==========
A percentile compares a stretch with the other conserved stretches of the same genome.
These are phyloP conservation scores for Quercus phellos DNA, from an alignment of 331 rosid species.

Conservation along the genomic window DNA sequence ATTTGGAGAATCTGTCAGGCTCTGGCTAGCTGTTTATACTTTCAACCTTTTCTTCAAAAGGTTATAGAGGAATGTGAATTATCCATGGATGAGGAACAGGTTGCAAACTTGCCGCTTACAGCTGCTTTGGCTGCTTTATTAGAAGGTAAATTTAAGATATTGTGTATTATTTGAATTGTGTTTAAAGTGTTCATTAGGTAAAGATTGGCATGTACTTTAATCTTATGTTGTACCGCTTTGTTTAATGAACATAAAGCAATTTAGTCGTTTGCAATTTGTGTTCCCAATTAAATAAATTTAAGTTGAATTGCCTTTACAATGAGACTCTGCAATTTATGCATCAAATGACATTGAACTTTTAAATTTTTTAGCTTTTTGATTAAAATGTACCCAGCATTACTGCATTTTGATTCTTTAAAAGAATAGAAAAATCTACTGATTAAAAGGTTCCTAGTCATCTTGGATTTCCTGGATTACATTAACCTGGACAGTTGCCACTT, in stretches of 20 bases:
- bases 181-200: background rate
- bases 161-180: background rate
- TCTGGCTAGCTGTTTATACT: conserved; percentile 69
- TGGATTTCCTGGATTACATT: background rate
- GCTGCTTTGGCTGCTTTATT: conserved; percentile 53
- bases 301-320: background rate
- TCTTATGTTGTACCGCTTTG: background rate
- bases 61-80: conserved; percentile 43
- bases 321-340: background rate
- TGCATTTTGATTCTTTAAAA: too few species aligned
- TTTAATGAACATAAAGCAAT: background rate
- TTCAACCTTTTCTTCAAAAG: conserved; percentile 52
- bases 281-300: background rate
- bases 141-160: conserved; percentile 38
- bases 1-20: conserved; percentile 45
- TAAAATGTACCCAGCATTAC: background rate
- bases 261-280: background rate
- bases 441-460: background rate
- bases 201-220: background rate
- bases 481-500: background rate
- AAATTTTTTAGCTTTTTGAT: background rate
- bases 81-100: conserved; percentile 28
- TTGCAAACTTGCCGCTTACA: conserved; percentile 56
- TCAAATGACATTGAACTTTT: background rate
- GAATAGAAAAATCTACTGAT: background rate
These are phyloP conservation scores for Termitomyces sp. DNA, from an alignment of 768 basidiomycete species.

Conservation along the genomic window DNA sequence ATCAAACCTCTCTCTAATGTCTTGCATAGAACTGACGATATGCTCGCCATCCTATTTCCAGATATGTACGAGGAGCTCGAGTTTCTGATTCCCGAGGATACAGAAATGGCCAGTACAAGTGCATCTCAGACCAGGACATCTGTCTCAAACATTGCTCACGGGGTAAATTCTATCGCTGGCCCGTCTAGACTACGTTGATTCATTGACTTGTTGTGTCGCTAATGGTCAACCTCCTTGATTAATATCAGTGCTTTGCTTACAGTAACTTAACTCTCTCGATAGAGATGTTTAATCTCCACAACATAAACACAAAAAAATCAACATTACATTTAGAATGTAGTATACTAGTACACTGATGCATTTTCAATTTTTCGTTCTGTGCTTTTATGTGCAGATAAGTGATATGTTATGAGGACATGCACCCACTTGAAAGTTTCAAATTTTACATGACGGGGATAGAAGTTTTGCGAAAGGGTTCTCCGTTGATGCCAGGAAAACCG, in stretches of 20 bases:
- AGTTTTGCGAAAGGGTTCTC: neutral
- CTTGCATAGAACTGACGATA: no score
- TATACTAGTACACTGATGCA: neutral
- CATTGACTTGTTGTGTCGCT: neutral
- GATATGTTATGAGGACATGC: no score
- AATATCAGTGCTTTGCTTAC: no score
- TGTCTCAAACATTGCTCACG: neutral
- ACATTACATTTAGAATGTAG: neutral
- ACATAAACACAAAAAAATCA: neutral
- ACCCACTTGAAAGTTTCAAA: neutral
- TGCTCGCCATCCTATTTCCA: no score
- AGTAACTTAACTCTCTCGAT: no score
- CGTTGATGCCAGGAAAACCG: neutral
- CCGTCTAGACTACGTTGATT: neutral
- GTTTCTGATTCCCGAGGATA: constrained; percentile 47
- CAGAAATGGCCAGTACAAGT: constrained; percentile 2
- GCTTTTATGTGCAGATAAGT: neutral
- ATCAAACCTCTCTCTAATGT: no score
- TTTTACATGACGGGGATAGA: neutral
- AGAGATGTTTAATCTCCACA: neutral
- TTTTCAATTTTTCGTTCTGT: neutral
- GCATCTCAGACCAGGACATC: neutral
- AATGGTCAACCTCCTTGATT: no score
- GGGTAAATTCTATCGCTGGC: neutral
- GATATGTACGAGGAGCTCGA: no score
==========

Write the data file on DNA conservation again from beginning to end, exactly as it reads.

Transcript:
A percentile compares a stretch with the other conserved stretches of the same genome.
These are phyloP conservation scores for Quercus phellos DNA, from an alignment of 331 rosid species.

Conservation along the genomic window DNA sequence ATTTGGAGAATCTGTCAGGCTCTGGCTAGCTGTTTATACTTTCAACCTTTTCTTCAAAAGGTTATAGAGGAATGTGAATTATCCATGGATGAGGAACAGGTTGCAAACTTGCCGCTTACAGCTGCTTTGGCTGCTTTATTAGAAGGTAAATTTAAGATATTGTGTATTATTTGAATTGTGTTTAAAGTGTTCATTAGGTAAAGATTGGCATGTACTTTAATCTTATGTTGTACCGCTTTGTTTAATGAACATAAAGCAATTTAGTCGTTTGCAATTTGTGTTCCCAATTAAATAAATTTAAGTTGAATTGCCTTTACAATGAGACTCTGCAATTTATGCATCAAATGACATTGAACTTTTAAATTTTTTAGCTTTTTGATTAAAATGTACCCAGCATTACTGCATTTTGATTCTTTAAAAGAATAGAAAAATCTACTGATTAAAAGGTTCCTAGTCATCTTGGATTTCCTGGATTACATTAACCTGGACAGTTGCCACTT, in stretches of 20 bases:
- bases 181-200: background rate
- bases 161-180: background rate
- TCTGGCTAGCTGTTTATACT: conserved; percentile 69
- TGGATTTCCTGGATTACATT: background rate
- GCTGCTTTGGCTGCTTTATT: conserved; percentile 53
- bases 301-320: background rate
- TCTTATGTTGTACCGCTTTG: background rate
- bases 61-80: conserved; percentile 43
- bases 321-340: background rate
- TGCATTTTGATTCTTTAAAA: too few species aligned
- TTTAATGAACATAAAGCAAT: background rate
- TTCAACCTTTTCTTCAAAAG: conserved; percentile 52
- bases 281-300: background rate
- bases 141-160: conserved; percentile 38
- bases 1-20: conserved; percentile 45
- TAAAATGTACCCAGCATTAC: background rate
- bases 261-280: background rate
- bases 441-460: background rate
- bases 201-220: background rate
- bases 481-500: background rate
- AAATTTTTTAGCTTTTTGAT: background rate
- bases 81-100: conserved; percentile 28
- TTGCAAACTTGCCGCTTACA: conserved; percentile 56
- TCAAATGACATTGAACTTTT: background rate
- GAATAGAAAAATCTACTGAT: background rate
These are phyloP conservation scores for Termitomyces sp. DNA, from an alignment of 768 basidiomycete species.

Conservation along the genomic window DNA sequence ATCAAACCTCTCTCTAATGTCTTGCATAGAACTGACGATATGCTCGCCATCCTATTTCCAGATATGTACGAGGAGCTCGAGTTTCTGATTCCCGAGGATACAGAAATGGCCAGTACAAGTGCATCTCAGACCAGGACATCTGTCTCAAACATTGCTCACGGGGTAAATTCTATCGCTGGCCCGTCTAGACTACGTTGATTCATTGACTTGTTGTGTCGCTAATGGTCAACCTCCTTGATTAATATCAGTGCTTTGCTTACAGTAACTTAACTCTCTCGATAGAGATGTTTAATCTCCACAACATAAACACAAAAAAATCAACATTACATTTAGAATGTAGTATACTAGTACACTGATGCATTTTCAATTTTTCGTTCTGTGCTTTTATGTGCAGATAAGTGATATGTTATGAGGACATGCACCCACTTGAAAGTTTCAAATTTTACATGACGGGGATAGAAGTTTTGCGAAAGGGTTCTCCGTTGATGCCAGGAAAACCG, in stretches of 20 bases:
- AGTTTTGCGAAAGGGTTCTC: neutral
- CTTGCATAGAACTGACGATA: no score
- TATACTAGTACACTGATGCA: neutral
- CATTGACTTGTTGTGTCGCT: neutral
- GATATGTTATGAGGACATGC: no score
- AATATCAGTGCTTTGCTTAC: no score
- TGTCTCAAACATTGCTCACG: neutral
- ACATTACATTTAGAATGTAG: neutral
- ACATAAACACAAAAAAATCA: neutral
- ACCCACTTGAAAGTTTCAAA: neutral
- TGCTCGCCATCCTATTTCCA: no score
- AGTAACTTAACTCTCTCGAT: no score
- CGTTGATGCCAGGAAAACCG: neutral
- CCGTCTAGACTACGTTGATT: neutral
- GTTTCTGATTCCCGAGGATA: constrained; percentile 47
- CAGAAATGGCCAGTACAAGT: constrained; percentile 2
- GCTTTTATGTGCAGATAAGT: neutral
- ATCAAACCTCTCTCTAATGT: no score
- TTTTACATGACGGGGATAGA: neutral
- AGAGATGTTTAATCTCCACA: neutral
- TTTTCAATTTTTCGTTCTGT: neutral
- GCATCTCAGACCAGGACATC: neutral
- AATGGTCAACCTCCTTGATT: no score
- GGGTAAATTCTATCGCTGGC: neutral
- GATATGTACGAGGAGCTCGA: no score